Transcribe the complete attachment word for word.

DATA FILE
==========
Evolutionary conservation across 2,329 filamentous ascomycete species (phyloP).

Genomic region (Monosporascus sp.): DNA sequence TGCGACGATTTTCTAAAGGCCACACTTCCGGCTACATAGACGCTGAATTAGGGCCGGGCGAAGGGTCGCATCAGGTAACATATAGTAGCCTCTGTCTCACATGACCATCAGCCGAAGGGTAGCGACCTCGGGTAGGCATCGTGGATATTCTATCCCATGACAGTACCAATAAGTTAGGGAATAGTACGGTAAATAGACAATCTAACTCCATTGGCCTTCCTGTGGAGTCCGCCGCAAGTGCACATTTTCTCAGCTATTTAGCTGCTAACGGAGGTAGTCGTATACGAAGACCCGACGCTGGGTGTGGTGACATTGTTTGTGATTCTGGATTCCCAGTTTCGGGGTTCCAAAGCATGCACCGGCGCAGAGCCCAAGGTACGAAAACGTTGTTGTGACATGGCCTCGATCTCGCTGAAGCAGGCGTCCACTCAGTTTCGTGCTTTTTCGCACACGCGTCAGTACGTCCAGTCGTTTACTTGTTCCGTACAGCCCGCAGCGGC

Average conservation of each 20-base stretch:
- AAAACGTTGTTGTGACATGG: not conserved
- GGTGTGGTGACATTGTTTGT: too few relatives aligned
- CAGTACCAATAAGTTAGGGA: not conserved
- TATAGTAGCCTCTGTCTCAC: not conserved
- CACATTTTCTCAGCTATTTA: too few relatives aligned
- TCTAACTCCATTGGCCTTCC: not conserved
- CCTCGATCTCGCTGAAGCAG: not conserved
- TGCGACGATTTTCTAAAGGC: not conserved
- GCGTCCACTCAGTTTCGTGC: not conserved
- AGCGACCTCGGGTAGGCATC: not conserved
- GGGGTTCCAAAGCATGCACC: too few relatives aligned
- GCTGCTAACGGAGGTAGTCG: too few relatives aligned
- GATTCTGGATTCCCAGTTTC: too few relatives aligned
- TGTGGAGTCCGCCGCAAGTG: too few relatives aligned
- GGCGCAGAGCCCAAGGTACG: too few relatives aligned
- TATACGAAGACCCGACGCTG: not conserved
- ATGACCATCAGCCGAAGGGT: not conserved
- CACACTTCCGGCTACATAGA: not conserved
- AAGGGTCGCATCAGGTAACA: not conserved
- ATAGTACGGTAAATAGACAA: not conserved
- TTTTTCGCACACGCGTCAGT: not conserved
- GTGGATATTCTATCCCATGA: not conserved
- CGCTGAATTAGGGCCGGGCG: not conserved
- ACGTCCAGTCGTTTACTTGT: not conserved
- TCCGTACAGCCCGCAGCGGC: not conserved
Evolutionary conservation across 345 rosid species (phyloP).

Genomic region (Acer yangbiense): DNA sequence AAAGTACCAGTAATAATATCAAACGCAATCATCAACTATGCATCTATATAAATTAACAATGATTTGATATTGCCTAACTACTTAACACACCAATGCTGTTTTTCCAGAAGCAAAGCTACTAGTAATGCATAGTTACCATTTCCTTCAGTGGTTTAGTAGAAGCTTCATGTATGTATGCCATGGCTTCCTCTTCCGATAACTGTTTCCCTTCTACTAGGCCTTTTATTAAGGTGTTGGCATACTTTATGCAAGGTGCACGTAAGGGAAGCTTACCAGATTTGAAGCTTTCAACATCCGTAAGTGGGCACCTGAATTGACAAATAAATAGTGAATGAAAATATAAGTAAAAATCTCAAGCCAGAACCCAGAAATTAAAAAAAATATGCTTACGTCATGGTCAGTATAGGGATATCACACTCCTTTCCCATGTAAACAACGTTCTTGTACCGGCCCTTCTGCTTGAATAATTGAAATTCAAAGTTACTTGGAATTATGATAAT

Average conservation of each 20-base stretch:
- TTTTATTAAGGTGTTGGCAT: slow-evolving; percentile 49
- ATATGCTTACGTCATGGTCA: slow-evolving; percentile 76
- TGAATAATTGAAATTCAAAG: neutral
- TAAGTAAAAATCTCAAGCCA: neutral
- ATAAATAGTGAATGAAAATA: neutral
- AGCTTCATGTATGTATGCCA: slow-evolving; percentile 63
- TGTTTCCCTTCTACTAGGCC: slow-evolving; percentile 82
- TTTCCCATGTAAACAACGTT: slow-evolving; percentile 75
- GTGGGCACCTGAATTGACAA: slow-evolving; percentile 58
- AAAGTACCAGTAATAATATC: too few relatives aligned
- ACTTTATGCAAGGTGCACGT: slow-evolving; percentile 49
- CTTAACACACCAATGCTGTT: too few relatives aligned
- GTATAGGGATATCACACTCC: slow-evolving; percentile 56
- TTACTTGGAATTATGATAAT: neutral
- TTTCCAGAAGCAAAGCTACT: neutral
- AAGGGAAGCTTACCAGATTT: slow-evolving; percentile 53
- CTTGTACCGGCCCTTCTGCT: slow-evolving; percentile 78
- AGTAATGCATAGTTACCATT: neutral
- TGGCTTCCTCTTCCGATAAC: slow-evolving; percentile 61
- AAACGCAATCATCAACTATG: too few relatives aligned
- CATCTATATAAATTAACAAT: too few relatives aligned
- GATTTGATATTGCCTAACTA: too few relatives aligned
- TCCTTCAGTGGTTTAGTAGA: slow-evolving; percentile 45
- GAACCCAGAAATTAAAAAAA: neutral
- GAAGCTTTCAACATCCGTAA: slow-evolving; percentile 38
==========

Evolutionary conservation across 2,329 filamentous ascomycete species (phyloP).

Genomic region (Monosporascus sp.): DNA sequence TGCGACGATTTTCTAAAGGCCACACTTCCGGCTACATAGACGCTGAATTAGGGCCGGGCGAAGGGTCGCATCAGGTAACATATAGTAGCCTCTGTCTCACATGACCATCAGCCGAAGGGTAGCGACCTCGGGTAGGCATCGTGGATATTCTATCCCATGACAGTACCAATAAGTTAGGGAATAGTACGGTAAATAGACAATCTAACTCCATTGGCCTTCCTGTGGAGTCCGCCGCAAGTGCACATTTTCTCAGCTATTTAGCTGCTAACGGAGGTAGTCGTATACGAAGACCCGACGCTGGGTGTGGTGACATTGTTTGTGATTCTGGATTCCCAGTTTCGGGGTTCCAAAGCATGCACCGGCGCAGAGCCCAAGGTACGAAAACGTTGTTGTGACATGGCCTCGATCTCGCTGAAGCAGGCGTCCACTCAGTTTCGTGCTTTTTCGCACACGCGTCAGTACGTCCAGTCGTTTACTTGTTCCGTACAGCCCGCAGCGGC

Average conservation of each 20-base stretch:
- AAAACGTTGTTGTGACATGG: not conserved
- GGTGTGGTGACATTGTTTGT: too few relatives aligned
- CAGTACCAATAAGTTAGGGA: not conserved
- TATAGTAGCCTCTGTCTCAC: not conserved
- CACATTTTCTCAGCTATTTA: too few relatives aligned
- TCTAACTCCATTGGCCTTCC: not conserved
- CCTCGATCTCGCTGAAGCAG: not conserved
- TGCGACGATTTTCTAAAGGC: not conserved
- GCGTCCACTCAGTTTCGTGC: not conserved
- AGCGACCTCGGGTAGGCATC: not conserved
- GGGGTTCCAAAGCATGCACC: too few relatives aligned
- GCTGCTAACGGAGGTAGTCG: too few relatives aligned
- GATTCTGGATTCCCAGTTTC: too few relatives aligned
- TGTGGAGTCCGCCGCAAGTG: too few relatives aligned
- GGCGCAGAGCCCAAGGTACG: too few relatives aligned
- TATACGAAGACCCGACGCTG: not conserved
- ATGACCATCAGCCGAAGGGT: not conserved
- CACACTTCCGGCTACATAGA: not conserved
- AAGGGTCGCATCAGGTAACA: not conserved
- ATAGTACGGTAAATAGACAA: not conserved
- TTTTTCGCACACGCGTCAGT: not conserved
- GTGGATATTCTATCCCATGA: not conserved
- CGCTGAATTAGGGCCGGGCG: not conserved
- ACGTCCAGTCGTTTACTTGT: not conserved
- TCCGTACAGCCCGCAGCGGC: not conserved
Evolutionary conservation across 345 rosid species (phyloP).

Genomic region (Acer yangbiense): DNA sequence AAAGTACCAGTAATAATATCAAACGCAATCATCAACTATGCATCTATATAAATTAACAATGATTTGATATTGCCTAACTACTTAACACACCAATGCTGTTTTTCCAGAAGCAAAGCTACTAGTAATGCATAGTTACCATTTCCTTCAGTGGTTTAGTAGAAGCTTCATGTATGTATGCCATGGCTTCCTCTTCCGATAACTGTTTCCCTTCTACTAGGCCTTTTATTAAGGTGTTGGCATACTTTATGCAAGGTGCACGTAAGGGAAGCTTACCAGATTTGAAGCTTTCAACATCCGTAAGTGGGCACCTGAATTGACAAATAAATAGTGAATGAAAATATAAGTAAAAATCTCAAGCCAGAACCCAGAAATTAAAAAAAATATGCTTACGTCATGGTCAGTATAGGGATATCACACTCCTTTCCCATGTAAACAACGTTCTTGTACCGGCCCTTCTGCTTGAATAATTGAAATTCAAAGTTACTTGGAATTATGATAAT

Average conservation of each 20-base stretch:
- TTTTATTAAGGTGTTGGCAT: slow-evolving; percentile 49
- ATATGCTTACGTCATGGTCA: slow-evolving; percentile 76
- TGAATAATTGAAATTCAAAG: neutral
- TAAGTAAAAATCTCAAGCCA: neutral
- ATAAATAGTGAATGAAAATA: neutral
- AGCTTCATGTATGTATGCCA: slow-evolving; percentile 63
- TGTTTCCCTTCTACTAGGCC: slow-evolving; percentile 82
- TTTCCCATGTAAACAACGTT: slow-evolving; percentile 75
- GTGGGCACCTGAATTGACAA: slow-evolving; percentile 58
- AAAGTACCAGTAATAATATC: too few relatives aligned
- ACTTTATGCAAGGTGCACGT: slow-evolving; percentile 49
- CTTAACACACCAATGCTGTT: too few relatives aligned
- GTATAGGGATATCACACTCC: slow-evolving; percentile 56
- TTACTTGGAATTATGATAAT: neutral
- TTTCCAGAAGCAAAGCTACT: neutral
- AAGGGAAGCTTACCAGATTT: slow-evolving; percentile 53
- CTTGTACCGGCCCTTCTGCT: slow-evolving; percentile 78
- AGTAATGCATAGTTACCATT: neutral
- TGGCTTCCTCTTCCGATAAC: slow-evolving; percentile 61
- AAACGCAATCATCAACTATG: too few relatives aligned
- CATCTATATAAATTAACAAT: too few relatives aligned
- GATTTGATATTGCCTAACTA: too few relatives aligned
- TCCTTCAGTGGTTTAGTAGA: slow-evolving; percentile 45
- GAACCCAGAAATTAAAAAAA: neutral
- GAAGCTTTCAACATCCGTAA: slow-evolving; percentile 38